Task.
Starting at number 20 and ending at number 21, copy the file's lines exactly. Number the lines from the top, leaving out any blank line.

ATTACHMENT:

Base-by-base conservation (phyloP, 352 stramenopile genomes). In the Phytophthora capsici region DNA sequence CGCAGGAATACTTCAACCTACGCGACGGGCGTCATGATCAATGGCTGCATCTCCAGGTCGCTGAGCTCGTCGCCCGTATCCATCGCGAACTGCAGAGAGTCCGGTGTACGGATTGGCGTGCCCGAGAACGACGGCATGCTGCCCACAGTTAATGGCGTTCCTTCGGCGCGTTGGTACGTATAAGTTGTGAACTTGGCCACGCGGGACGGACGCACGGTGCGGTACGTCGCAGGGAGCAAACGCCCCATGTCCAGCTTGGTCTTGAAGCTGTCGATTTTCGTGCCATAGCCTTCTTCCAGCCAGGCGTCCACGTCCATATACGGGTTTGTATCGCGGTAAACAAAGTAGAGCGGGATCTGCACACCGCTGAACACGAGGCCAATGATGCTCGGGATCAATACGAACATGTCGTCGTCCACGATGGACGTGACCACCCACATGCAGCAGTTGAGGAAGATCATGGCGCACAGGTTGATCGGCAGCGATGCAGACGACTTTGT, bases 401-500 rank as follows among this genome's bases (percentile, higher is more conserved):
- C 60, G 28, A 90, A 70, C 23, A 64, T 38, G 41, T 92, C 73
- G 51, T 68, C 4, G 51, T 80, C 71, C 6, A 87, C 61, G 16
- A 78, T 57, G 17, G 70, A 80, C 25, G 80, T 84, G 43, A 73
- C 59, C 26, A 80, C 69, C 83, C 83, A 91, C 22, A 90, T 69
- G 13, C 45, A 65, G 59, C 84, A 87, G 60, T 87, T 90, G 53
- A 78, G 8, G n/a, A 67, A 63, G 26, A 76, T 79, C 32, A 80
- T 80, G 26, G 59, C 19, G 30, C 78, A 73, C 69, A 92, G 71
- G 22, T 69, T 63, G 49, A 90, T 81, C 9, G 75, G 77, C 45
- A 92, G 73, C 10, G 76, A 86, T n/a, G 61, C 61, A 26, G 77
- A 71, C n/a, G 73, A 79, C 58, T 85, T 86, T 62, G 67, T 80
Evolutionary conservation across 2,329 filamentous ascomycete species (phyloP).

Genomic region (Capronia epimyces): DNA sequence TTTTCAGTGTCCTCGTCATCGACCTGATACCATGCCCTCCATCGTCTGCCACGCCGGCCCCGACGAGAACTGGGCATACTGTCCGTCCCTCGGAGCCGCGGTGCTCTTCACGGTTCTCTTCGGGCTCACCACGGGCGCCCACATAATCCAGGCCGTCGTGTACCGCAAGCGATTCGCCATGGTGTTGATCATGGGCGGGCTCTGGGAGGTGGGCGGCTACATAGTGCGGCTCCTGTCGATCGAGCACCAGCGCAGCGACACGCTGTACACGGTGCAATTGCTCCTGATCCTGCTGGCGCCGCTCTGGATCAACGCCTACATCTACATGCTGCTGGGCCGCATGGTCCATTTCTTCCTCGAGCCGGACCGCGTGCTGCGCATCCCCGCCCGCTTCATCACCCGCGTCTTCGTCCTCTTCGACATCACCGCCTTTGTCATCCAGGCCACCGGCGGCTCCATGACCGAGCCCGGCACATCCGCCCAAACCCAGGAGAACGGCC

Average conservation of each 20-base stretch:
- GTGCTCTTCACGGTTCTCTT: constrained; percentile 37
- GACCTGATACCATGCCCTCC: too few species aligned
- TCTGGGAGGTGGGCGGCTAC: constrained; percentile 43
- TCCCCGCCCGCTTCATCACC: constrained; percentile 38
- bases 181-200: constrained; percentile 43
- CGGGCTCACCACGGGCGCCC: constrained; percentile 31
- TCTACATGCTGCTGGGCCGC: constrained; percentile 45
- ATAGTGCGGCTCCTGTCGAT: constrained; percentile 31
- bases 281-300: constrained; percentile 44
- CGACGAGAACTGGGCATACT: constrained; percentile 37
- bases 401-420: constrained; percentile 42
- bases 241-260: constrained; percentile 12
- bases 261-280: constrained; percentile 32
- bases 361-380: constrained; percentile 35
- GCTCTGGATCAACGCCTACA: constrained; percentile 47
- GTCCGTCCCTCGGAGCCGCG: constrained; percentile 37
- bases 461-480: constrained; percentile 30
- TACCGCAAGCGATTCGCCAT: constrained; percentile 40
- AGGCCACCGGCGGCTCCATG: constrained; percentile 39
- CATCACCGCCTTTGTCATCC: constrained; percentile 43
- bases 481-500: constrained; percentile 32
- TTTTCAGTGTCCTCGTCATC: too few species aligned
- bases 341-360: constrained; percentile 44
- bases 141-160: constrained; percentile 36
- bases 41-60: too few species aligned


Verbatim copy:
- CGGGCTCACCACGGGCGCCC: constrained; percentile 31
- TCTACATGCTGCTGGGCCGC: constrained; percentile 45